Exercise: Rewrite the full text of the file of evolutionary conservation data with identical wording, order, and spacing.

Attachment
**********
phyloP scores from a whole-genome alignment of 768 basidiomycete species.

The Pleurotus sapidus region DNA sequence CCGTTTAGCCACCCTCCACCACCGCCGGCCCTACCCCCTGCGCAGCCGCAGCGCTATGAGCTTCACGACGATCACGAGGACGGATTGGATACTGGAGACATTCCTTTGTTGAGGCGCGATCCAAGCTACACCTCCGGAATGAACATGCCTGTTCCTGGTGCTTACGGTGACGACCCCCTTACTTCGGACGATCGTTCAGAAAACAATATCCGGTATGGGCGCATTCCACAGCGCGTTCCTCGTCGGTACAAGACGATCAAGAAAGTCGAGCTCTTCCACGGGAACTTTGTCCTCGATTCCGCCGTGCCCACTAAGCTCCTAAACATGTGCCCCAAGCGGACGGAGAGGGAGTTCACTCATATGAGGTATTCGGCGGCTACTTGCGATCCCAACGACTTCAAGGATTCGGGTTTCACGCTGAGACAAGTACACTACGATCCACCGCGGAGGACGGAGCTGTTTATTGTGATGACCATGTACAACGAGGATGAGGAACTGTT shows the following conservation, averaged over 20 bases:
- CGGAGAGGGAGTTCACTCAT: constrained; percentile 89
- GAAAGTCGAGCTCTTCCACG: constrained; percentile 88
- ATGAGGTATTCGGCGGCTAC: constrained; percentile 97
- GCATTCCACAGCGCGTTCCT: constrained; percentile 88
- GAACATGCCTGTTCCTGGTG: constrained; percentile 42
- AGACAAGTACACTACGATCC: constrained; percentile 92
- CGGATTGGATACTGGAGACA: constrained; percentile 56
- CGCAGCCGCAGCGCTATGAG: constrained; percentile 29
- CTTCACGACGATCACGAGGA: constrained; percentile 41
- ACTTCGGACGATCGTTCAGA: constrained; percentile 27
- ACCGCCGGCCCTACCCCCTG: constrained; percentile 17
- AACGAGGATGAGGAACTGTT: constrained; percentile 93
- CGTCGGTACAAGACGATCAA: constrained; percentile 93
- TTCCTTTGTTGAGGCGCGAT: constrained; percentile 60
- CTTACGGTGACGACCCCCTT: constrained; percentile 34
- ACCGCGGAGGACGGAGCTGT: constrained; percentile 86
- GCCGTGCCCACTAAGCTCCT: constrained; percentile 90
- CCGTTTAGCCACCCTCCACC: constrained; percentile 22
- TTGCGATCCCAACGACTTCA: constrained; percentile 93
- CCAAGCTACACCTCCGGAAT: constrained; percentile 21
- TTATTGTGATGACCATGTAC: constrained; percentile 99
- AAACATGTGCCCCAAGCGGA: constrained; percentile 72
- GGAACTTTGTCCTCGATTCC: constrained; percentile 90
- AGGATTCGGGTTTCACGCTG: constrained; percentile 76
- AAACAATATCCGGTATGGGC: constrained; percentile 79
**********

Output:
phyloP scores from a whole-genome alignment of 768 basidiomycete species.

The Pleurotus sapidus region DNA sequence CCGTTTAGCCACCCTCCACCACCGCCGGCCCTACCCCCTGCGCAGCCGCAGCGCTATGAGCTTCACGACGATCACGAGGACGGATTGGATACTGGAGACATTCCTTTGTTGAGGCGCGATCCAAGCTACACCTCCGGAATGAACATGCCTGTTCCTGGTGCTTACGGTGACGACCCCCTTACTTCGGACGATCGTTCAGAAAACAATATCCGGTATGGGCGCATTCCACAGCGCGTTCCTCGTCGGTACAAGACGATCAAGAAAGTCGAGCTCTTCCACGGGAACTTTGTCCTCGATTCCGCCGTGCCCACTAAGCTCCTAAACATGTGCCCCAAGCGGACGGAGAGGGAGTTCACTCATATGAGGTATTCGGCGGCTACTTGCGATCCCAACGACTTCAAGGATTCGGGTTTCACGCTGAGACAAGTACACTACGATCCACCGCGGAGGACGGAGCTGTTTATTGTGATGACCATGTACAACGAGGATGAGGAACTGTT shows the following conservation, averaged over 20 bases:
- CGGAGAGGGAGTTCACTCAT: constrained; percentile 89
- GAAAGTCGAGCTCTTCCACG: constrained; percentile 88
- ATGAGGTATTCGGCGGCTAC: constrained; percentile 97
- GCATTCCACAGCGCGTTCCT: constrained; percentile 88
- GAACATGCCTGTTCCTGGTG: constrained; percentile 42
- AGACAAGTACACTACGATCC: constrained; percentile 92
- CGGATTGGATACTGGAGACA: constrained; percentile 56
- CGCAGCCGCAGCGCTATGAG: constrained; percentile 29
- CTTCACGACGATCACGAGGA: constrained; percentile 41
- ACTTCGGACGATCGTTCAGA: constrained; percentile 27
- ACCGCCGGCCCTACCCCCTG: constrained; percentile 17
- AACGAGGATGAGGAACTGTT: constrained; percentile 93
- CGTCGGTACAAGACGATCAA: constrained; percentile 93
- TTCCTTTGTTGAGGCGCGAT: constrained; percentile 60
- CTTACGGTGACGACCCCCTT: constrained; percentile 34
- ACCGCGGAGGACGGAGCTGT: constrained; percentile 86
- GCCGTGCCCACTAAGCTCCT: constrained; percentile 90
- CCGTTTAGCCACCCTCCACC: constrained; percentile 22
- TTGCGATCCCAACGACTTCA: constrained; percentile 93
- CCAAGCTACACCTCCGGAAT: constrained; percentile 21
- TTATTGTGATGACCATGTAC: constrained; percentile 99
- AAACATGTGCCCCAAGCGGA: constrained; percentile 72
- GGAACTTTGTCCTCGATTCC: constrained; percentile 90
- AGGATTCGGGTTTCACGCTG: constrained; percentile 76
- AAACAATATCCGGTATGGGC: constrained; percentile 79